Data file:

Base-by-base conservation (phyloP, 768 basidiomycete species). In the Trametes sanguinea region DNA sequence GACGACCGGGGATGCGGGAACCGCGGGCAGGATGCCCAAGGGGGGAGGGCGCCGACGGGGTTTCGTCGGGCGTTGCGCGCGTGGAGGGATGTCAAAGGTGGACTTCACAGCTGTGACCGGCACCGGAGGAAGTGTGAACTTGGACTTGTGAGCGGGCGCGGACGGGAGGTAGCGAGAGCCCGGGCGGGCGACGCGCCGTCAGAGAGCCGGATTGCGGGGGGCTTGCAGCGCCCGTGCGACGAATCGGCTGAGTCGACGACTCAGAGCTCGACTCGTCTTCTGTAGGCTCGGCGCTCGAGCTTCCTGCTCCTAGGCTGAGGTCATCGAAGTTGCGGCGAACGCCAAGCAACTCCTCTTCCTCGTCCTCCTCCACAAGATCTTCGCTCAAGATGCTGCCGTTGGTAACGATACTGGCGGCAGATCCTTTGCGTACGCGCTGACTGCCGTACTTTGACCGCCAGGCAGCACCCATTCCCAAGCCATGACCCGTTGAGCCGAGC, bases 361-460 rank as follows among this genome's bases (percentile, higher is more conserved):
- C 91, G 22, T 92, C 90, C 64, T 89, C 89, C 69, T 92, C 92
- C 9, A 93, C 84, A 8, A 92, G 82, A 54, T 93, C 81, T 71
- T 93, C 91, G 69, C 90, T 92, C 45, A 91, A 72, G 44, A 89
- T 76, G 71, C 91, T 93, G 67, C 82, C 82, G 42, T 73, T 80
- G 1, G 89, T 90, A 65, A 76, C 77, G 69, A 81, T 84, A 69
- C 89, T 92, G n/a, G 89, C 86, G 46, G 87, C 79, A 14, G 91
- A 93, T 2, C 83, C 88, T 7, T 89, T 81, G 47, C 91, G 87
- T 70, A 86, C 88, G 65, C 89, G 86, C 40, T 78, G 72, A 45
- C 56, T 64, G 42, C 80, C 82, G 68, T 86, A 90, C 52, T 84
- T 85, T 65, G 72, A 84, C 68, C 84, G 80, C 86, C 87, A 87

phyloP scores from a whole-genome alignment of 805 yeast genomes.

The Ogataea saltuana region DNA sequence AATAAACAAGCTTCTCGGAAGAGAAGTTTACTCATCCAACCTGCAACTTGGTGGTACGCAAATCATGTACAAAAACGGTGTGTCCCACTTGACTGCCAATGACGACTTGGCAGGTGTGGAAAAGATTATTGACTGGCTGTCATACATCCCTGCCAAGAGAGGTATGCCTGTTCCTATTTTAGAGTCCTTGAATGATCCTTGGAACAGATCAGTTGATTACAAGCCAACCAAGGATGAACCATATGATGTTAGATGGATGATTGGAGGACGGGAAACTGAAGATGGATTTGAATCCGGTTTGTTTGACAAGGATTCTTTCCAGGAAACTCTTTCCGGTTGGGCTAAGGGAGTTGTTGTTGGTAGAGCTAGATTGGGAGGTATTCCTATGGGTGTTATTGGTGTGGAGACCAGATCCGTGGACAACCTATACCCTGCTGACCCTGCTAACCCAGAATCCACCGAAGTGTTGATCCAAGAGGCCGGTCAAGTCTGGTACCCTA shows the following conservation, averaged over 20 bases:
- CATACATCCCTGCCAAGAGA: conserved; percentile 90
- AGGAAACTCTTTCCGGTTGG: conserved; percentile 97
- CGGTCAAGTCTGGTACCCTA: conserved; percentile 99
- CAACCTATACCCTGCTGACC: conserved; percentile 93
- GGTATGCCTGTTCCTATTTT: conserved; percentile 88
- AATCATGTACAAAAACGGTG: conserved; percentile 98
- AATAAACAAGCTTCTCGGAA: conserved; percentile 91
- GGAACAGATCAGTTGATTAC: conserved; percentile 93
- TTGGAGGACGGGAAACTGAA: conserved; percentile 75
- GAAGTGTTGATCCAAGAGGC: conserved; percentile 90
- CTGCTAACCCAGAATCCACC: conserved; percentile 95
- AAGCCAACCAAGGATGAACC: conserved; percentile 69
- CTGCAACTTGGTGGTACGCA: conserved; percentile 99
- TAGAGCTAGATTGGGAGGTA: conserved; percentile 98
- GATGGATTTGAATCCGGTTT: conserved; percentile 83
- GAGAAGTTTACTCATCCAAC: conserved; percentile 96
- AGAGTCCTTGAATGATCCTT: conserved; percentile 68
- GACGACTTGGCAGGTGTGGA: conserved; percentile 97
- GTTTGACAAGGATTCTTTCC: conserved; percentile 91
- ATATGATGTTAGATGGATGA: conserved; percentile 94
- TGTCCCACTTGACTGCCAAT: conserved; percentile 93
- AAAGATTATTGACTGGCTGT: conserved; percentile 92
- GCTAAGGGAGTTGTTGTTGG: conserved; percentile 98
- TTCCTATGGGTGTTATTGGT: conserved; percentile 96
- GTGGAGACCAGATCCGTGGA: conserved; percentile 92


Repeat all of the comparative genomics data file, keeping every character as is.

Base-by-base conservation (phyloP, 768 basidiomycete species). In the Trametes sanguinea region DNA sequence GACGACCGGGGATGCGGGAACCGCGGGCAGGATGCCCAAGGGGGGAGGGCGCCGACGGGGTTTCGTCGGGCGTTGCGCGCGTGGAGGGATGTCAAAGGTGGACTTCACAGCTGTGACCGGCACCGGAGGAAGTGTGAACTTGGACTTGTGAGCGGGCGCGGACGGGAGGTAGCGAGAGCCCGGGCGGGCGACGCGCCGTCAGAGAGCCGGATTGCGGGGGGCTTGCAGCGCCCGTGCGACGAATCGGCTGAGTCGACGACTCAGAGCTCGACTCGTCTTCTGTAGGCTCGGCGCTCGAGCTTCCTGCTCCTAGGCTGAGGTCATCGAAGTTGCGGCGAACGCCAAGCAACTCCTCTTCCTCGTCCTCCTCCACAAGATCTTCGCTCAAGATGCTGCCGTTGGTAACGATACTGGCGGCAGATCCTTTGCGTACGCGCTGACTGCCGTACTTTGACCGCCAGGCAGCACCCATTCCCAAGCCATGACCCGTTGAGCCGAGC, bases 361-460 rank as follows among this genome's bases (percentile, higher is more conserved):
- C 91, G 22, T 92, C 90, C 64, T 89, C 89, C 69, T 92, C 92
- C 9, A 93, C 84, A 8, A 92, G 82, A 54, T 93, C 81, T 71
- T 93, C 91, G 69, C 90, T 92, C 45, A 91, A 72, G 44, A 89
- T 76, G 71, C 91, T 93, G 67, C 82, C 82, G 42, T 73, T 80
- G 1, G 89, T 90, A 65, A 76, C 77, G 69, A 81, T 84, A 69
- C 89, T 92, G n/a, G 89, C 86, G 46, G 87, C 79, A 14, G 91
- A 93, T 2, C 83, C 88, T 7, T 89, T 81, G 47, C 91, G 87
- T 70, A 86, C 88, G 65, C 89, G 86, C 40, T 78, G 72, A 45
- C 56, T 64, G 42, C 80, C 82, G 68, T 86, A 90, C 52, T 84
- T 85, T 65, G 72, A 84, C 68, C 84, G 80, C 86, C 87, A 87

phyloP scores from a whole-genome alignment of 805 yeast genomes.

The Ogataea saltuana region DNA sequence AATAAACAAGCTTCTCGGAAGAGAAGTTTACTCATCCAACCTGCAACTTGGTGGTACGCAAATCATGTACAAAAACGGTGTGTCCCACTTGACTGCCAATGACGACTTGGCAGGTGTGGAAAAGATTATTGACTGGCTGTCATACATCCCTGCCAAGAGAGGTATGCCTGTTCCTATTTTAGAGTCCTTGAATGATCCTTGGAACAGATCAGTTGATTACAAGCCAACCAAGGATGAACCATATGATGTTAGATGGATGATTGGAGGACGGGAAACTGAAGATGGATTTGAATCCGGTTTGTTTGACAAGGATTCTTTCCAGGAAACTCTTTCCGGTTGGGCTAAGGGAGTTGTTGTTGGTAGAGCTAGATTGGGAGGTATTCCTATGGGTGTTATTGGTGTGGAGACCAGATCCGTGGACAACCTATACCCTGCTGACCCTGCTAACCCAGAATCCACCGAAGTGTTGATCCAAGAGGCCGGTCAAGTCTGGTACCCTA shows the following conservation, averaged over 20 bases:
- CATACATCCCTGCCAAGAGA: conserved; percentile 90
- AGGAAACTCTTTCCGGTTGG: conserved; percentile 97
- CGGTCAAGTCTGGTACCCTA: conserved; percentile 99
- CAACCTATACCCTGCTGACC: conserved; percentile 93
- GGTATGCCTGTTCCTATTTT: conserved; percentile 88
- AATCATGTACAAAAACGGTG: conserved; percentile 98
- AATAAACAAGCTTCTCGGAA: conserved; percentile 91
- GGAACAGATCAGTTGATTAC: conserved; percentile 93
- TTGGAGGACGGGAAACTGAA: conserved; percentile 75
- GAAGTGTTGATCCAAGAGGC: conserved; percentile 90
- CTGCTAACCCAGAATCCACC: conserved; percentile 95
- AAGCCAACCAAGGATGAACC: conserved; percentile 69
- CTGCAACTTGGTGGTACGCA: conserved; percentile 99
- TAGAGCTAGATTGGGAGGTA: conserved; percentile 98
- GATGGATTTGAATCCGGTTT: conserved; percentile 83
- GAGAAGTTTACTCATCCAAC: conserved; percentile 96
- AGAGTCCTTGAATGATCCTT: conserved; percentile 68
- GACGACTTGGCAGGTGTGGA: conserved; percentile 97
- GTTTGACAAGGATTCTTTCC: conserved; percentile 91
- ATATGATGTTAGATGGATGA: conserved; percentile 94
- TGTCCCACTTGACTGCCAAT: conserved; percentile 93
- AAAGATTATTGACTGGCTGT: conserved; percentile 92
- GCTAAGGGAGTTGTTGTTGG: conserved; percentile 98
- TTCCTATGGGTGTTATTGGT: conserved; percentile 96
- GTGGAGACCAGATCCGTGGA: conserved; percentile 92